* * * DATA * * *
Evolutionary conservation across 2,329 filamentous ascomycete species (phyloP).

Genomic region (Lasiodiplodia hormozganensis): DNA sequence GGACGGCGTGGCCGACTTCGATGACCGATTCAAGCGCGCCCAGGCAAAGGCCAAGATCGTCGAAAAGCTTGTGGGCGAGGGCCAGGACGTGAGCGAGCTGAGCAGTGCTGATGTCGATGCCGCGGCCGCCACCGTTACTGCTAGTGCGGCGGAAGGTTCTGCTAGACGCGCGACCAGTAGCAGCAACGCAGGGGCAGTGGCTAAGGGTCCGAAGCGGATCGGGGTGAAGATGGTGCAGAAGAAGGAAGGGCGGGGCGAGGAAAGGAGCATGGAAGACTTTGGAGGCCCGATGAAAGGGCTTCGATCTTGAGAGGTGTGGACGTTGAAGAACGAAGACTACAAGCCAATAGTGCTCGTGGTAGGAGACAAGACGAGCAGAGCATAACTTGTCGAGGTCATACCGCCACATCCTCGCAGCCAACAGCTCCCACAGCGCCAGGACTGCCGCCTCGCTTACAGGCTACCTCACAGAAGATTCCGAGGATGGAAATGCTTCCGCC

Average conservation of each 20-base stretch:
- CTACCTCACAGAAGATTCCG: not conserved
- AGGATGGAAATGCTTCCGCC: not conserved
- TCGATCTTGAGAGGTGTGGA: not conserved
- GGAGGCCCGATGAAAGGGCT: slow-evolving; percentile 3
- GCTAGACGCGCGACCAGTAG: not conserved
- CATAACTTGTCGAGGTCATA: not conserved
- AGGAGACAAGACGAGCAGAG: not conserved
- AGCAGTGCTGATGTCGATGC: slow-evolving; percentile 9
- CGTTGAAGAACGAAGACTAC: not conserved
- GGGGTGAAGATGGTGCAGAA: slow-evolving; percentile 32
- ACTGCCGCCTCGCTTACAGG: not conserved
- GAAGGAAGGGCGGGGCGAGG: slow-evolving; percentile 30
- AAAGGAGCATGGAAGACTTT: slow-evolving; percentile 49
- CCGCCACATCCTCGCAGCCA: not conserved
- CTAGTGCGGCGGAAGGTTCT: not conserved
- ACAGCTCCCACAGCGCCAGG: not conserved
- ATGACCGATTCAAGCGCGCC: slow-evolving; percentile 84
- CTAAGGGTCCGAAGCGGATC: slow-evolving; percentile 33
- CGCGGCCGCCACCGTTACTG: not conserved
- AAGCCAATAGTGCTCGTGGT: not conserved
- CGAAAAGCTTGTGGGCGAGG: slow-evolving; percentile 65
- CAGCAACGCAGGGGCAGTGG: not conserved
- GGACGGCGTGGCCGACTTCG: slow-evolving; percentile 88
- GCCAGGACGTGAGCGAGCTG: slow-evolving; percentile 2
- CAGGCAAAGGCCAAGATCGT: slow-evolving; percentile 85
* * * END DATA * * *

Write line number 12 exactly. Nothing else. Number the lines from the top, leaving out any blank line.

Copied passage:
- CGTTGAAGAACGAAGACTAC: not conserved